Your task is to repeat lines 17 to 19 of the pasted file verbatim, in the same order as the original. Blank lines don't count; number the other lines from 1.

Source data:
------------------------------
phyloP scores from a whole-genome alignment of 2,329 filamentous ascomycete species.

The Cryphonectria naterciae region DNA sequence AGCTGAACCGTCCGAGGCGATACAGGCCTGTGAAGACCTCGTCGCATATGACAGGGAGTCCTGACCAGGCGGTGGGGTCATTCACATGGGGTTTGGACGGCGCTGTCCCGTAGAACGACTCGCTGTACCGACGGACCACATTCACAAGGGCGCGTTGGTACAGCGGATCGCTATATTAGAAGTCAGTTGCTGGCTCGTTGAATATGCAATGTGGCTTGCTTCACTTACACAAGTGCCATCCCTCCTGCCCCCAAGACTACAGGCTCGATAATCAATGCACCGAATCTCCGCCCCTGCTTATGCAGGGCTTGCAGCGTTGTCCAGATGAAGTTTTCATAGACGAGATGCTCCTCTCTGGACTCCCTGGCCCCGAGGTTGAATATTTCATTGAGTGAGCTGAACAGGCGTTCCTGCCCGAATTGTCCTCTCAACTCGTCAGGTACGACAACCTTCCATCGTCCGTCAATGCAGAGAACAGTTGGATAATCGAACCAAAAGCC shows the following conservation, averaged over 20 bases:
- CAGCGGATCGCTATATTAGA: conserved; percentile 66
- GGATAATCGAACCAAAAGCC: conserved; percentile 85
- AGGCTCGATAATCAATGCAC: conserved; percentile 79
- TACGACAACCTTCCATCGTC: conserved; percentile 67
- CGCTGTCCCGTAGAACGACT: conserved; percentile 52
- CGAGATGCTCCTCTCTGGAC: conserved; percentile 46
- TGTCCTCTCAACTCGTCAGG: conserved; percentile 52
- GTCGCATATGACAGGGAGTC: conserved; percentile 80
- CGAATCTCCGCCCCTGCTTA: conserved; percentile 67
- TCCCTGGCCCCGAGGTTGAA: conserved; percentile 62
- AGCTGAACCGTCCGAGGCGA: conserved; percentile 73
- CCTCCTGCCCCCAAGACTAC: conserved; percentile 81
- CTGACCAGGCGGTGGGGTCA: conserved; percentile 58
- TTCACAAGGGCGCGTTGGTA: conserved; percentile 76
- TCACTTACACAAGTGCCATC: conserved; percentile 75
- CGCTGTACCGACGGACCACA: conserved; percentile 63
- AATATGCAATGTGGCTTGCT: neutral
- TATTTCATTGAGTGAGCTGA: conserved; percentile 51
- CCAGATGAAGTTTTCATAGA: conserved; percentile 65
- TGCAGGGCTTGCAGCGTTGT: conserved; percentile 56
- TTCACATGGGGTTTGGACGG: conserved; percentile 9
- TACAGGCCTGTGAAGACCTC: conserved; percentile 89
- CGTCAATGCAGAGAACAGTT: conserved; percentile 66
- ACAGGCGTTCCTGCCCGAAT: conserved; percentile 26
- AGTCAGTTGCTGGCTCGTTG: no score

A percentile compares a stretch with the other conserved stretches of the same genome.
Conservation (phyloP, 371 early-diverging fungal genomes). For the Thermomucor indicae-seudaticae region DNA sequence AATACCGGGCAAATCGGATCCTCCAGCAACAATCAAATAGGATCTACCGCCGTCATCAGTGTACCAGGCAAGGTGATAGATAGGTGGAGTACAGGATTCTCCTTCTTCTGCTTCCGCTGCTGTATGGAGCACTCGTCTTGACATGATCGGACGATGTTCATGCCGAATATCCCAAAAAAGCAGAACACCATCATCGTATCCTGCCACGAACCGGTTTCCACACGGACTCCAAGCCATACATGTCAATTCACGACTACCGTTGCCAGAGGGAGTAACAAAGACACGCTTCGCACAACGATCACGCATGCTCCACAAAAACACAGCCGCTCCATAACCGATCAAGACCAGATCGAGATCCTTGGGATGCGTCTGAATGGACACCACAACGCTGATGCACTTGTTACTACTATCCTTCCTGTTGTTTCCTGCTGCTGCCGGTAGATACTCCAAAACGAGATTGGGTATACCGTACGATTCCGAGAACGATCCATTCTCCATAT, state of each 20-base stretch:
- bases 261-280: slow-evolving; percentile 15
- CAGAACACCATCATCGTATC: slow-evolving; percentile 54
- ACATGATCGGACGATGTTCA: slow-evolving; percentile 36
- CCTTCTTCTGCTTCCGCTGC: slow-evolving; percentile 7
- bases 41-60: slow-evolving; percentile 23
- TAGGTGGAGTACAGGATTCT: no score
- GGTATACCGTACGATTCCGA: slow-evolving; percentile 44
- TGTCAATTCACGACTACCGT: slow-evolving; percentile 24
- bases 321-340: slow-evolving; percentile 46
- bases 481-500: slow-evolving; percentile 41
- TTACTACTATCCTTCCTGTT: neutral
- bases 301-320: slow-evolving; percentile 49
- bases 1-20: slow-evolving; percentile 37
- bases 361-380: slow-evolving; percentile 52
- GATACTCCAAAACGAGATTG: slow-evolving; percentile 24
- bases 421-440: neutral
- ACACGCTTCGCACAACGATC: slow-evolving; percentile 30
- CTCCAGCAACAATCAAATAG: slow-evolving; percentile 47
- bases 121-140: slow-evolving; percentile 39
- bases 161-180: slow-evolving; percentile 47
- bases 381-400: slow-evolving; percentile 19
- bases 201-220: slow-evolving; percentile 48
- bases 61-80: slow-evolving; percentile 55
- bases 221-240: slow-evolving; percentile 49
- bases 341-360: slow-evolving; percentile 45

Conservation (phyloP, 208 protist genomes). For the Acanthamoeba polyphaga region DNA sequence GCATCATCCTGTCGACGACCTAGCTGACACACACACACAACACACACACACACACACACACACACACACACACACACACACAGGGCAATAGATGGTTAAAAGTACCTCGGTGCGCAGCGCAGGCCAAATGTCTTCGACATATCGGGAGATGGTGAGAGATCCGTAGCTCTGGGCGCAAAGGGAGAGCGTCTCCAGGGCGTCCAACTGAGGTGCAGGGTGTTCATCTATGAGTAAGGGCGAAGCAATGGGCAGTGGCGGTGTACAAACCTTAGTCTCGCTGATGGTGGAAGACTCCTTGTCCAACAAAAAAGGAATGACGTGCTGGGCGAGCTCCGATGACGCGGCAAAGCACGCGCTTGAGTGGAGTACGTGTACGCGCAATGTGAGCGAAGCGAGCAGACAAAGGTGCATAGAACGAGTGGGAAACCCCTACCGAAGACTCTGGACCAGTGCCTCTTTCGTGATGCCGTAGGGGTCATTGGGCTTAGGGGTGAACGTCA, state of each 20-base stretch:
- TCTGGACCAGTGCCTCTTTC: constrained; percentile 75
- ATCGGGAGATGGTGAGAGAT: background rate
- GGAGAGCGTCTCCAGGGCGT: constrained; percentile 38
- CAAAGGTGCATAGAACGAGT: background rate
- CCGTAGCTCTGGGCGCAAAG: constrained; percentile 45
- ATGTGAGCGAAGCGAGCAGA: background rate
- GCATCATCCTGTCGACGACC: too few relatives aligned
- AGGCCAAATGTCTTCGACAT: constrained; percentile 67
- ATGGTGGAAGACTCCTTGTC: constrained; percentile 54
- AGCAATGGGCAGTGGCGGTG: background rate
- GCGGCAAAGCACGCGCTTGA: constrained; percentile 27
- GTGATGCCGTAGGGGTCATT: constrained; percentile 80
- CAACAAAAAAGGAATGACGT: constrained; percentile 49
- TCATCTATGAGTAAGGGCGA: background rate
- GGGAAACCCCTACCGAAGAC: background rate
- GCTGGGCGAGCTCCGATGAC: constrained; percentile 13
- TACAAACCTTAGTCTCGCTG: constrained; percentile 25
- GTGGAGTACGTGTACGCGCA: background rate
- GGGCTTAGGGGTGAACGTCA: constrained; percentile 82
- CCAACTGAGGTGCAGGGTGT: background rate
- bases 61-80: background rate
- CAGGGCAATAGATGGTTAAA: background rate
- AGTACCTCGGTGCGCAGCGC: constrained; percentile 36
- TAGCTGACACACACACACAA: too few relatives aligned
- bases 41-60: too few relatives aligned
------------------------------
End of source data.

- TCACTTACACAAGTGCCATC: conserved; percentile 75
- CGCTGTACCGACGGACCACA: conserved; percentile 63
- AATATGCAATGTGGCTTGCT: neutral